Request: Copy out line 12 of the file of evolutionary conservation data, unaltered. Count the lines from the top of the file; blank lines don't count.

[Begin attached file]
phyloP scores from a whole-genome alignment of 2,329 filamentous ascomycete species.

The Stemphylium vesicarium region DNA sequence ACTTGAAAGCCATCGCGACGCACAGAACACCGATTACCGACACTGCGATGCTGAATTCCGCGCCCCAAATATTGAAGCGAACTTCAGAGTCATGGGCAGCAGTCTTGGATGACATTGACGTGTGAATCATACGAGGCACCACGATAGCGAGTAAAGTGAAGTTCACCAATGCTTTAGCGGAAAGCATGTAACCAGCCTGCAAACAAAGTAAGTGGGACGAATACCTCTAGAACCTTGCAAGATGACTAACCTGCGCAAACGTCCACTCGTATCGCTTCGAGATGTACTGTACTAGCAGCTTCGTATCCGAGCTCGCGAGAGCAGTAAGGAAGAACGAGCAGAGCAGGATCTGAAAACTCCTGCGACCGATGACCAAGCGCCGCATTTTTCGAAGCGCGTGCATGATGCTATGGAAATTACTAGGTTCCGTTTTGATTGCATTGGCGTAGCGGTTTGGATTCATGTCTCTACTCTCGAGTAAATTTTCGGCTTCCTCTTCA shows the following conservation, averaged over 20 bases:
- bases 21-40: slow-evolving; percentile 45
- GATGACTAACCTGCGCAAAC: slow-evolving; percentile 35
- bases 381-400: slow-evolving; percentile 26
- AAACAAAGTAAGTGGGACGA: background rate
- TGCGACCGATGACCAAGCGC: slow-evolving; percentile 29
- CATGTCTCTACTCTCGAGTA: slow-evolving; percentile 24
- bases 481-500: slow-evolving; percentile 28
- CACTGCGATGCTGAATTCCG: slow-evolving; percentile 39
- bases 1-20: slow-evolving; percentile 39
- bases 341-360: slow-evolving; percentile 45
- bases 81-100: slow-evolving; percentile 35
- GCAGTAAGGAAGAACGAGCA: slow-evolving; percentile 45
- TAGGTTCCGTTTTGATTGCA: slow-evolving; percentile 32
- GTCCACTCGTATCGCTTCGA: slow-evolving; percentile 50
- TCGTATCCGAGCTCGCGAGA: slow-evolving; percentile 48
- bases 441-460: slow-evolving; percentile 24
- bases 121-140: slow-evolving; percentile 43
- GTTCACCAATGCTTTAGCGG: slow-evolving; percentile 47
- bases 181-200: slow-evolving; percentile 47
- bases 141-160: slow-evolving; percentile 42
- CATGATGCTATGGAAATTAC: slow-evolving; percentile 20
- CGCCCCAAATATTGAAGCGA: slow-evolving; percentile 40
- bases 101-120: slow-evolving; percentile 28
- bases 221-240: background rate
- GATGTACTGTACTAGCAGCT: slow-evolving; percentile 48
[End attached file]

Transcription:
- bases 341-360: slow-evolving; percentile 45